Having fun in Lisbon
Ascensor da Bica
Lisbon is the perfect weekend trip! Everything is within walking distance as you walk through nice quartiers on narrow stonecobbled streets passing by restaurants and bars. Adding to that you can take one of the trams that climb up the hills.
Lisbon is the capital of Portugal and about 500 000 people live in the city. Including suburbs more than 2,8 million live their lives in this lovely capital.
The small size of Lisbon makes it perfect for long walks even though it is really fun going with the funiculars (3:80 Euros for two rides) or trams.
There are three funiculars climbing up the hills of Lisbon: Ascensor da Bica connecting Rua de Sao Paolo and Largo do Calhariz, Ascensor da Glória connecting Praca da Restauradores and Calcada da Glória and Ascensor do Lavra connecting Calcada do Lavra and Jardim to Torel. All the funiculars are from the 19th century.
The funiculars and trams are part of Lisbons public transport network.
Walking the streets and hills of Lisbon
Following this walking guide takes you past all the lovely quartiers of Lisbon passing by all the famous spots and some great restaurants.
Miradouro de Santa Luzia
Start at the large square by the river Tajo at Praca do Comercio and walk east to the bairro Alfama, the oldest part of Lisbon. Then head upwards to Castelo de Sao Jorge.
"The Alfama is a lovely lush part of Lisbon with
stonecobbled narrow streets and lots of restaurants, bars and cafés."
The Alfama is a lovely lush part of Lisbon with trees along the narrow streets and lots of restaurants, bars and cafés. Stop by on your way up at the Miradouro de Santa Luzia and admire the views.
It is well worth it to enter the Castelo de Sao Jorge. From the terraces around the castel you have stunning views of Lisbon and the Ponte 25 de Abril bridge. The bridge is more or less a copy of San Fransisco´s famous Golden Gate bridge.
After visiting the Castelo head down to Martim Moniz to go with the tram number 28 for a sightseeing tour through the bairros (quartiers) of Lisbon.
The starting point for the tram number 28 is on the eastern side of Martim Moniz, a large square in the center of Lisbon. There is a queu here if you want to sit during the ride (approximately 20-30 minutes). If you are willing to stand you can pass by the queu when the driver calls for standing passengers or you can walk to the next stop on the north side of the square.
"Get off at bairro Alto even though the tram
continues to Campo de Ourique."
Get off at Bairro Alto (the high quartier) even though the tram continues to Campo de Ourique.
We went all the way to Campo de Ourique and ended up having to stand in another queu to get on the tram back or taking an Uber back to bairro Alto. We did the last thing. There did not seem to be anything to see at the end station unless you are interested in something special there.
At bairro Alto you might want to have a coffe or lunch break before you head down to bairro Baja (the low quartiers). The Abrisiliera is a famous café in Lisbon - full of tourists. You can easily find another really nice café nearby if you prefer that.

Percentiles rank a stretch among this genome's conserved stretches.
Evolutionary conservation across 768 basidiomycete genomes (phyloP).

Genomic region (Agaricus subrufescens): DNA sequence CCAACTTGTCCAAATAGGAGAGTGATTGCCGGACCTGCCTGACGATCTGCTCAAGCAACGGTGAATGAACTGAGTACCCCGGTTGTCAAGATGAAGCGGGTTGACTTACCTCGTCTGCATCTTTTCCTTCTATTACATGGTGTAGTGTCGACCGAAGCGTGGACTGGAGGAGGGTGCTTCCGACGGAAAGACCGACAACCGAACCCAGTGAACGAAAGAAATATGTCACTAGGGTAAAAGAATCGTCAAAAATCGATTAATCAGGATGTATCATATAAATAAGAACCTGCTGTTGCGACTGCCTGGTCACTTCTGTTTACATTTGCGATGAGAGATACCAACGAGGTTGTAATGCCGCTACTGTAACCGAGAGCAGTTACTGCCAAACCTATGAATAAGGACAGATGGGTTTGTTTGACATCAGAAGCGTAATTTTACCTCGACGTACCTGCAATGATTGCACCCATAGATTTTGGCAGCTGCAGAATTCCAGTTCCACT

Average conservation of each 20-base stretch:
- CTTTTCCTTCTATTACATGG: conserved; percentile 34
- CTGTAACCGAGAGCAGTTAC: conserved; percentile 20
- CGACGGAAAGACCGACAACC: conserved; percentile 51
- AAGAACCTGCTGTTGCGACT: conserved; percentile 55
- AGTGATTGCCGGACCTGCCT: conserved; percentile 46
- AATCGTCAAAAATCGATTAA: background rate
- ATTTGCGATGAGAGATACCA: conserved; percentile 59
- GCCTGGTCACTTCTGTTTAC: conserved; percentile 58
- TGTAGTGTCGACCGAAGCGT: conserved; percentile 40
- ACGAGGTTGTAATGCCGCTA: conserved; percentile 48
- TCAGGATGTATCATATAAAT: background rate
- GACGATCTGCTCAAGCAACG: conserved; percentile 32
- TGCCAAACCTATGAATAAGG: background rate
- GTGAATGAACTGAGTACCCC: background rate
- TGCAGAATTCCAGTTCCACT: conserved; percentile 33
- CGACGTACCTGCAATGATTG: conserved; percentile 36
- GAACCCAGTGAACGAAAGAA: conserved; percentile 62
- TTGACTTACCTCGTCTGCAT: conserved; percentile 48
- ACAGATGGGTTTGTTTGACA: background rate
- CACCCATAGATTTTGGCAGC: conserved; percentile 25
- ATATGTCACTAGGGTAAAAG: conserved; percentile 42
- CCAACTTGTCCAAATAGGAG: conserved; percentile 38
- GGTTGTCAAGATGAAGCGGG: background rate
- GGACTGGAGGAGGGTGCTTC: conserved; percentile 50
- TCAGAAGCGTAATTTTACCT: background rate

If you are ready for lunch you have the famous Bairro do Alvarez nearby. At Alvarez there are two different restaurants, Taberna and Pateo, in different price classes, from tapas to a la carte.
From bairro alto, take the instagram friendly funicular da Bica (3:80 Euros for two trips on any of the three funiculars) down and walk to the Mercado de Ribeira - the Time Out food hall.
Time out is a trending place for food lovers with lots of different shops offering local portuguesian food at prices around 10-15 Euros. It is really worth visiting! You are now also really close to bairro Bajo where you find a lot of shops.
Portugal is famous for the Fado, a sentimental, melancholic singing often performed ad bars, cafés and restaurants. The genre originated in Portugal in the 1820s. There are lots of restaurants where you can listen to Fado in the evening and it might be hard to choose.
"Fado is a sentimental, melancholic singing
often performed at bars, cafés and restaurants."
We ended up at a place in the bairro Alto called Mascote da Ataila (pre booking necessary) where you eat a three course dinner for 25 Euros while listening to Fado. Two sittings each evening, at 7 p.m. and 9 p.m. It is a simple, familiar and small place.
Most people visiting Lisbon follow the coast line to see the Belem tower and the Padrao dos Descrobimentos. These are about 5 kilometres from Praca do Comercio. You can get there by train (from station Cais do Sodre), by bike or Uber.
Nearby is also the gallery Cordoaria Nacional which attracts some famous exhibitions like Banksy.
Where to stay in Lisbon?
Airbnb provides a lot of options. Next time we would choose to stay in the Alfama quartiers.
During our visit we ran the Lisbon marathon heading back home the same day so we wanted to stay at a SPA-hotel near the finish at Praca do Comercio. That limited the number of hotels and we ended up staying at Eurostars hotel. It was nice and comfortable with a good location but not so personal.
How to get to Lisbon from Lisbon airport?
You reach Lisbon city center by public transportation for about 6 Euros by the metro to the Orient station. This takes a little less than 10 minutes. From there you change metros.
Another option is Uber for 10-25 Euros.
Vasco da Gama Bridge, 17 kilometres
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